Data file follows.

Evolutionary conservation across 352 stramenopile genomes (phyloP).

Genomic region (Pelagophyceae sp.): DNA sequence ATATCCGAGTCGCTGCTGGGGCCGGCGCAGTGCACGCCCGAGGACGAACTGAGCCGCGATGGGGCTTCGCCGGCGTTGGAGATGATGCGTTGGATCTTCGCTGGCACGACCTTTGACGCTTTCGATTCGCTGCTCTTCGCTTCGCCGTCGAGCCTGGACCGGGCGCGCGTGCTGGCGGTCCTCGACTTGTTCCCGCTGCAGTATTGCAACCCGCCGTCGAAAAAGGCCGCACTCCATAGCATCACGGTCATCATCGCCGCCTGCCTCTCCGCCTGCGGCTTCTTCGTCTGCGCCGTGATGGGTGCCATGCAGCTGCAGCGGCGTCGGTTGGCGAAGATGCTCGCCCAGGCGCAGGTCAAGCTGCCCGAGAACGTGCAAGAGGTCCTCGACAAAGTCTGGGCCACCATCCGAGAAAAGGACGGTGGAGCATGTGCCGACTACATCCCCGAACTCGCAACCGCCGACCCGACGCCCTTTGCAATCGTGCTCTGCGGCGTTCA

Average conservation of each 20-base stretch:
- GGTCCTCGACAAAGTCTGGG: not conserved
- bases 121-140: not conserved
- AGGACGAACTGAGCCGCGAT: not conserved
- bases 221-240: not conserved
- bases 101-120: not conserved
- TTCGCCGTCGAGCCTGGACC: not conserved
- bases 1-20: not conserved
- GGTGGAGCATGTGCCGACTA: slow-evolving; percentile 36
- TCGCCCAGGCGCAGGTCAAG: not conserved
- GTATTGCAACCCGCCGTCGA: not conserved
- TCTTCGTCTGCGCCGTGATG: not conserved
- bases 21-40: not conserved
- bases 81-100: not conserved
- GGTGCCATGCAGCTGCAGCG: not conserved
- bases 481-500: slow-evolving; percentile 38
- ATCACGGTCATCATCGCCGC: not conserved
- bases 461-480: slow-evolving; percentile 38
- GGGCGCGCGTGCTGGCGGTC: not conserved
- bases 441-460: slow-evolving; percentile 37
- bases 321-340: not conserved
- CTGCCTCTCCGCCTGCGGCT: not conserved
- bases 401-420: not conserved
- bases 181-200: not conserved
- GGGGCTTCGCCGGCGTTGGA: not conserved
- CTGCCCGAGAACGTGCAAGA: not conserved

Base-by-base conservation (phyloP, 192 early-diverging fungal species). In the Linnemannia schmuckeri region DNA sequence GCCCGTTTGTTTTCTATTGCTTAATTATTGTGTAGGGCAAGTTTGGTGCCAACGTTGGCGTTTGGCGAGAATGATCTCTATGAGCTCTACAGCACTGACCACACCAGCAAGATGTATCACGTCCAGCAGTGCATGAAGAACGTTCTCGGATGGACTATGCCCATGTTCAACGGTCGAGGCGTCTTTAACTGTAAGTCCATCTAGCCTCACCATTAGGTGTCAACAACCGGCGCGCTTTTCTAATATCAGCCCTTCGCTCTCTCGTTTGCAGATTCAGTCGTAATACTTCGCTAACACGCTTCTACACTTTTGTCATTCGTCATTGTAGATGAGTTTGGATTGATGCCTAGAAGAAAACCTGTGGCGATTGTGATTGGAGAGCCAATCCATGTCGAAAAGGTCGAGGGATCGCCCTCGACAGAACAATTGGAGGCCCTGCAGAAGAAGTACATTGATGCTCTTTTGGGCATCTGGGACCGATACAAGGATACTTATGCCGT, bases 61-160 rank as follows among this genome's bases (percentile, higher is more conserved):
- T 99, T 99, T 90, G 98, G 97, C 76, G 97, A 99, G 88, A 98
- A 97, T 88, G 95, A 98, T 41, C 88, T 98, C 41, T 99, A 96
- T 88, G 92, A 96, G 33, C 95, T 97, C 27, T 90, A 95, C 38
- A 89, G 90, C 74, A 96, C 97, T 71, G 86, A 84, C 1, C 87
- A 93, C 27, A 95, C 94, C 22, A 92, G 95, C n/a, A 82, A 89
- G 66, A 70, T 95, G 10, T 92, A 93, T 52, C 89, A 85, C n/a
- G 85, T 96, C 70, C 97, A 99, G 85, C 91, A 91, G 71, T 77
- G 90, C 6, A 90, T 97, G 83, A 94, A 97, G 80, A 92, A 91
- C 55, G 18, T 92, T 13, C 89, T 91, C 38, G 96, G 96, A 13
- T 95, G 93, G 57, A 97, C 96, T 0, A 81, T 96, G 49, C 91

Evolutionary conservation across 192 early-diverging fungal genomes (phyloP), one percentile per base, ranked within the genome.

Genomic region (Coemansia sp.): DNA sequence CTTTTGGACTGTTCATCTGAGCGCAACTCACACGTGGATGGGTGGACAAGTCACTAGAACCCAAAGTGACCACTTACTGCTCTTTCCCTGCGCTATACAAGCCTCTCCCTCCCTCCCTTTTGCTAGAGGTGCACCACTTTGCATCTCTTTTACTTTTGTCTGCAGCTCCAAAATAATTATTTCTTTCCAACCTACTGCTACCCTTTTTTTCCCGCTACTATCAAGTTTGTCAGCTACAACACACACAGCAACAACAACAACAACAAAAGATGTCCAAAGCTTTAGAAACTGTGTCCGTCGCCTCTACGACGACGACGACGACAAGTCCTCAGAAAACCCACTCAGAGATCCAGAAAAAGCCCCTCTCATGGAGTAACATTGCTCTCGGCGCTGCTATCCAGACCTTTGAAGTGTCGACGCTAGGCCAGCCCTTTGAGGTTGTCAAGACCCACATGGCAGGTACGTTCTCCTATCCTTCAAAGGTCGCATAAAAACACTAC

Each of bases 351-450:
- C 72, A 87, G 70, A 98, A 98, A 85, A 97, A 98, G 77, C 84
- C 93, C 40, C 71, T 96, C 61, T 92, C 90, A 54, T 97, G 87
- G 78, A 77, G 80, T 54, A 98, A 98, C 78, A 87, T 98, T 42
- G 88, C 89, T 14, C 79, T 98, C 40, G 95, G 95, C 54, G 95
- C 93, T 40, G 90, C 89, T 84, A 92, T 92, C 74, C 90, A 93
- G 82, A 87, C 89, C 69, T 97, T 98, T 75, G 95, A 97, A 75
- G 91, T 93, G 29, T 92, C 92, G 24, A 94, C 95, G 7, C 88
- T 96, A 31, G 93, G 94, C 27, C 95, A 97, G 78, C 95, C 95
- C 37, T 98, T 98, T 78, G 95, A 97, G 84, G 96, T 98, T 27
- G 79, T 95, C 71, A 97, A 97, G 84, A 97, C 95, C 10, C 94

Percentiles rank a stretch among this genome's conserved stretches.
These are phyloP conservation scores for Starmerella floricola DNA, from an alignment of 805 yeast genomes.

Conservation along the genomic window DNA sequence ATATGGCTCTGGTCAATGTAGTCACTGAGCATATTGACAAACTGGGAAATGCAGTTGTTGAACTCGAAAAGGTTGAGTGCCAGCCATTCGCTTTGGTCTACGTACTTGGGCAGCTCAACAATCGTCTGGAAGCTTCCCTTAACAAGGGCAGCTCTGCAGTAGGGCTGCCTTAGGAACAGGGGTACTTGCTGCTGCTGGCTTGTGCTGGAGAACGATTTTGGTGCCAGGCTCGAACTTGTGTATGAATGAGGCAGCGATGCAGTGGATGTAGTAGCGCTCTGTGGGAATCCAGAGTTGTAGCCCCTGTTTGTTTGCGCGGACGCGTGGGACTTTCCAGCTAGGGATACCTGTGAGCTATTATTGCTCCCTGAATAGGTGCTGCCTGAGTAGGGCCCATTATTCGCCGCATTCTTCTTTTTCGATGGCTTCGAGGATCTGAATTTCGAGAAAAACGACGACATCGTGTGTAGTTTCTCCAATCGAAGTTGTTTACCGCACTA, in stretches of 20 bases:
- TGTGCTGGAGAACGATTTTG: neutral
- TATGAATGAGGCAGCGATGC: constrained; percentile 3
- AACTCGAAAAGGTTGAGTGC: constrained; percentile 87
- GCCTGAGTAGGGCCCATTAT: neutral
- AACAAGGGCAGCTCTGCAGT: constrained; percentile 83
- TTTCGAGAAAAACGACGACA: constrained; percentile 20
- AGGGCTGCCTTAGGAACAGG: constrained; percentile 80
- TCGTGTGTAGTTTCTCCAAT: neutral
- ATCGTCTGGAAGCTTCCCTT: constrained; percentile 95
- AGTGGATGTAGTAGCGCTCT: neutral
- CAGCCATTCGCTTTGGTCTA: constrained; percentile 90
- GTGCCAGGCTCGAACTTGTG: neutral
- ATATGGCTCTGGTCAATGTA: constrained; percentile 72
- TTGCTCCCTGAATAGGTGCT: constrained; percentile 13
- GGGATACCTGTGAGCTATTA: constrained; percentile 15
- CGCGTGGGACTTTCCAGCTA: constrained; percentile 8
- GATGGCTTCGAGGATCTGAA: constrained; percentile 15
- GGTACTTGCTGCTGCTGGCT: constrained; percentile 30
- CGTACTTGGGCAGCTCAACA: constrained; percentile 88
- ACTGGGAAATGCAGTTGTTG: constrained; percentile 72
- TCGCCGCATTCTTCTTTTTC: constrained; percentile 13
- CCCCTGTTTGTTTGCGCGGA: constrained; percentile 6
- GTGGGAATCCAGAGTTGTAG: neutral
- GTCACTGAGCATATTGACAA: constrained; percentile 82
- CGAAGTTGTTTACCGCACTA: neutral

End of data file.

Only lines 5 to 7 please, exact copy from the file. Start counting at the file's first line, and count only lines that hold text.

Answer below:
- bases 121-140: not conserved
- AGGACGAACTGAGCCGCGAT: not conserved
- bases 221-240: not conserved